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    dlc
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    Default Drafting questions from a hale midship

    hopefully someone can make sense of my questions,,,,when you get the pump primed from a draft must water be dicharged to keep the draft going? if water is not needed right away do you just use the recirculator/ tank fill to keep the water moving or must you discharge a larger amount to keep the draft?

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    good question. I'll admit that I am pretty sure you need to keep water moving, but I have been taught and operated under the idea that you need to keep water going.

    If you are drafting from an open body of water (river, lake, pond etc), I point the deck gun out over it so that I can just open that up.

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    If you are able to "shut off" your incoming water (butterfly, MIV), then you should be able to do that and maintain your draft and just circulate from tank to pump and back to tank to avoid overheating your pump. If you need to switch back to drafting, open the valve then shut off your tank to pump. You may need to hit the primer if you have any leaks in your intake valve. If you have no intake valve to draft through, you need to discharge water somehow once your tank is full, either through a booster line, uncapped discharge, deck gun, or just leave your tank fill open and let it run on the ground. Either way, gotta keep water moving anytime your pump is in gear, whether running from your tank or drafting.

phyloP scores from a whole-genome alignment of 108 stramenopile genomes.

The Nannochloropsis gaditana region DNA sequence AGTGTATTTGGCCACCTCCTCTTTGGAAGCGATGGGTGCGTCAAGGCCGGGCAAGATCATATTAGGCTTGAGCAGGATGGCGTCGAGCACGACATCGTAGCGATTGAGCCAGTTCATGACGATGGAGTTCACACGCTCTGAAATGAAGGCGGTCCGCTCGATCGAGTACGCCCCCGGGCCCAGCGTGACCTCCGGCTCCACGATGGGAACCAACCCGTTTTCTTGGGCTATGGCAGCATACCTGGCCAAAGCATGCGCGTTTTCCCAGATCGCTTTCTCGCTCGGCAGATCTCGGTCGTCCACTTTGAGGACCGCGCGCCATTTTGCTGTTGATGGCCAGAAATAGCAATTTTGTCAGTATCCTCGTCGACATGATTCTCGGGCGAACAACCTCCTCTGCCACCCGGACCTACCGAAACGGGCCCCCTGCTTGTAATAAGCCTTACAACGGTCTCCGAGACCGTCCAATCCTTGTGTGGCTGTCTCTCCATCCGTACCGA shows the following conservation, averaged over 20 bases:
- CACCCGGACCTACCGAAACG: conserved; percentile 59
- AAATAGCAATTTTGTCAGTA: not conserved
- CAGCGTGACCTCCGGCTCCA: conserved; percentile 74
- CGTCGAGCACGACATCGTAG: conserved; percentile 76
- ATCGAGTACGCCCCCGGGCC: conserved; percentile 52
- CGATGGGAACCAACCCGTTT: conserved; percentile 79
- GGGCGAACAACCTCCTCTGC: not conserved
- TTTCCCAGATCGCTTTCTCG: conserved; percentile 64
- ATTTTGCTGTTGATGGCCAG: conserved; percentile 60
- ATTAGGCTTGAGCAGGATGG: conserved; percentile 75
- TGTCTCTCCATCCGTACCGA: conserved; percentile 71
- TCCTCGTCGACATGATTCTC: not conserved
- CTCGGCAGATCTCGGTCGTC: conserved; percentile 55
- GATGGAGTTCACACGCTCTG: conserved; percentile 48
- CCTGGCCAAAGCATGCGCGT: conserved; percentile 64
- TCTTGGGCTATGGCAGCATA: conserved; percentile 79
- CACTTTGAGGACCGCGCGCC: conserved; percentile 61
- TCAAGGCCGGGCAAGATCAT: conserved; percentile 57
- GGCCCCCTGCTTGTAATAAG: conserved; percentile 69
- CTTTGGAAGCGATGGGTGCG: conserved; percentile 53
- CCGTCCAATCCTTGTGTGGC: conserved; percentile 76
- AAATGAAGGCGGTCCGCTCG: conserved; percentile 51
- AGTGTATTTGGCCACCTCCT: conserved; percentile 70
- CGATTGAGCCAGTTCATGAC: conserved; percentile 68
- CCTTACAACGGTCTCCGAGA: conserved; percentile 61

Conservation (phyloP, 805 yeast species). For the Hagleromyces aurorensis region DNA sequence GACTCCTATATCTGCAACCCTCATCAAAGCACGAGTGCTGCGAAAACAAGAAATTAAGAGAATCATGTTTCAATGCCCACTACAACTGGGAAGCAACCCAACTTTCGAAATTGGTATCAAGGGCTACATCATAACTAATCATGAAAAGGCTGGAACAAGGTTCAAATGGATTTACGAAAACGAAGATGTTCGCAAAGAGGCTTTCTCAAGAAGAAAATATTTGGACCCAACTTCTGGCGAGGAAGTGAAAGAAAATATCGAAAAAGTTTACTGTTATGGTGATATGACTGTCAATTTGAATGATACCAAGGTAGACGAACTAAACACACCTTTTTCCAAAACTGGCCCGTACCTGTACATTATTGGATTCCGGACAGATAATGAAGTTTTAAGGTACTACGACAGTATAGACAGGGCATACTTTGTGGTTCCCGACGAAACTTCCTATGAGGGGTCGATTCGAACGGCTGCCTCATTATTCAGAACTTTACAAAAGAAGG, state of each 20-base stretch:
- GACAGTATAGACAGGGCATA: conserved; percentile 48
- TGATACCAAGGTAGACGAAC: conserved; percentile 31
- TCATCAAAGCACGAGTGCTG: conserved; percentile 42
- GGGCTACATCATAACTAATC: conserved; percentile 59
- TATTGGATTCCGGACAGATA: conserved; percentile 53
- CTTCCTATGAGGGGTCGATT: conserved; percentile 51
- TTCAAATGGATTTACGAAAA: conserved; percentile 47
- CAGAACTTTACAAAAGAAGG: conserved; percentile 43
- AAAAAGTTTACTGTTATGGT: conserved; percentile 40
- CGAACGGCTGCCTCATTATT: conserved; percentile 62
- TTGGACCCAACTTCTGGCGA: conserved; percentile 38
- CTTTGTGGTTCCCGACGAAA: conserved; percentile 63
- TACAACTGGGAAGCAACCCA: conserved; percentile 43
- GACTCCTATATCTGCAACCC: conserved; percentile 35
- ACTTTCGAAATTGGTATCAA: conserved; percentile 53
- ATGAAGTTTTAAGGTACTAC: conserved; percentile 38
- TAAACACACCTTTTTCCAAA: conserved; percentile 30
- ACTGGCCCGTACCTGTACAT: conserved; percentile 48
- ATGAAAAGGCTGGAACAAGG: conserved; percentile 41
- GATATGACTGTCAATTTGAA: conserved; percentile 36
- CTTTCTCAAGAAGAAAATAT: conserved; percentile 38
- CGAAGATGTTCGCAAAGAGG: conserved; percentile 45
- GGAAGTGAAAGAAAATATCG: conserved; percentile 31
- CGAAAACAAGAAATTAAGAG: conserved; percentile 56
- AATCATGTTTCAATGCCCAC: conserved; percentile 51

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    Get it moving, keep it moving!

    Milford Chief's statement is not wrong technically assuming no air entering from anywhere. But view it from a practical standpoint. You pull a prime, then open the tank to pump and tank fill. The pump that was churning what you brought in from your static source is now moving your tank water. Eventually, air is bound to find its way into the system and break your prime.

    If your system is absolutely 100% air tight (tighter than needed to pass a dry prime), you'd do better to disengage the pump.